Well, we stayed there a long time. We ambled (had I ever done that in pursuit of the Forty-Six? very different from the driven pace of former climbs) back to the dam and, again, we just sat and enjoyed the sun. I love the place. For once I could study from a relaxed stance the beauty of Wright and Colden, and that mountain in-between that looks like a giant green butt pushing up into the sky (Avalanche Mountain, I think). And I mean I just studied things. No lake left from 1978, my first time there—how sad. The mountains had to stand on their own, with no reflections to assert their majesty; they were doing all right on their own. Have I actually lived long enough to see the mountains change so much? Yikes. With all my staring and studying, I put that thought aside real fast. I took my map out but before long I set it aside and just beheld (no better word) what was around me. My first high peak had been Colden back in 1978, and I have a picture of me on that dam so long ago, sitting at the same spot where I was now. A little older now ha ha but still happy to be there. No need to rush off to bag one or two or even three peaks before dark. No need to do anything, for that matter. What a strange and great feeling. My Forty-Sixer badge sewn onto my pack was there at my feet, and I looked at it, then back up at the mountains. Lots of meditation there.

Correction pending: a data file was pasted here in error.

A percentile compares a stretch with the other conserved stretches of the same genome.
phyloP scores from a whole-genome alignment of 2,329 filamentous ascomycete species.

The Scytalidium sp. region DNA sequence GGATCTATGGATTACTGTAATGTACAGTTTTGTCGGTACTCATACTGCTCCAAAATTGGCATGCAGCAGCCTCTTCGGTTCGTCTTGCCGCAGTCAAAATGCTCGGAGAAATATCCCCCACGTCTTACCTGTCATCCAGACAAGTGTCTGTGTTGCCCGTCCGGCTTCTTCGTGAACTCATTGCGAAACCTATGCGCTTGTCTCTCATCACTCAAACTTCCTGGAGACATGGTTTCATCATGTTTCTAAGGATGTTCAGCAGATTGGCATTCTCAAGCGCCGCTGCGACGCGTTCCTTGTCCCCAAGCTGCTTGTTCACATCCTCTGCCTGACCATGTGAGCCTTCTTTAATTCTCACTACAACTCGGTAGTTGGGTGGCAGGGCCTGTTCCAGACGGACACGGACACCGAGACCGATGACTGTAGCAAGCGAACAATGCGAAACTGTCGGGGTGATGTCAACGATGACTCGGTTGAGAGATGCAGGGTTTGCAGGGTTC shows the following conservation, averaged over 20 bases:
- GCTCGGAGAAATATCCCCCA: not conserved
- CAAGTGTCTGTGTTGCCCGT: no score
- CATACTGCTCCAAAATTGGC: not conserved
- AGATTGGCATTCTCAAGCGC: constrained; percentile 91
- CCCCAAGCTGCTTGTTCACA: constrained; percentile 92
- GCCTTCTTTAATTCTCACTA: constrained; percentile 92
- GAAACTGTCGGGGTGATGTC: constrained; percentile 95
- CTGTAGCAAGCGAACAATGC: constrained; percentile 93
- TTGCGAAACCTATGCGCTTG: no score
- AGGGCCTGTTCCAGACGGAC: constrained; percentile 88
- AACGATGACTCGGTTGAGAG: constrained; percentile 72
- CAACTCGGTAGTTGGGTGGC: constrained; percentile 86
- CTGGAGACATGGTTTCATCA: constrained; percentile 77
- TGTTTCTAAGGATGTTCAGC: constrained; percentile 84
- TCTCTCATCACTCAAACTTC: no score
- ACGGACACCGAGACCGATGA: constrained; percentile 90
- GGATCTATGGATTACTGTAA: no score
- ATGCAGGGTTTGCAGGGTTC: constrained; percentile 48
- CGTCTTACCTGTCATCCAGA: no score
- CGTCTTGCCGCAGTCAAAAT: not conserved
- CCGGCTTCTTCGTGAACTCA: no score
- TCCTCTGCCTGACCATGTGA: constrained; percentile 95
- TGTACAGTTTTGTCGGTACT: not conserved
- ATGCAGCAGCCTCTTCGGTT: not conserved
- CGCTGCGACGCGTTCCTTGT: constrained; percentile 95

We stayed another long while.

    Then back down the return trail to the Loj, but off to the right was a spot Paul remembered, and we again left the path to lie in the sun for another hour in a beautiful spot, Phelps Brook again keeping us loud company. Paul rock-hopped over to a huge boulder, took off his shirt and lay back and—I think—fell immediately to sleep. I wedged myself into a v-shaped spot between rocks shaded by trees, and—I think—immediately fell asleep.

    We woke up a time later and the sun was still high and the place still inviting. After a while we reluctantly headed back to the Loj, this time unhurriedly, looking all around us. That old trail is mighty familiar, trampled to death in spots, but always calming. I laughed to see the sign to Fangorn Forest.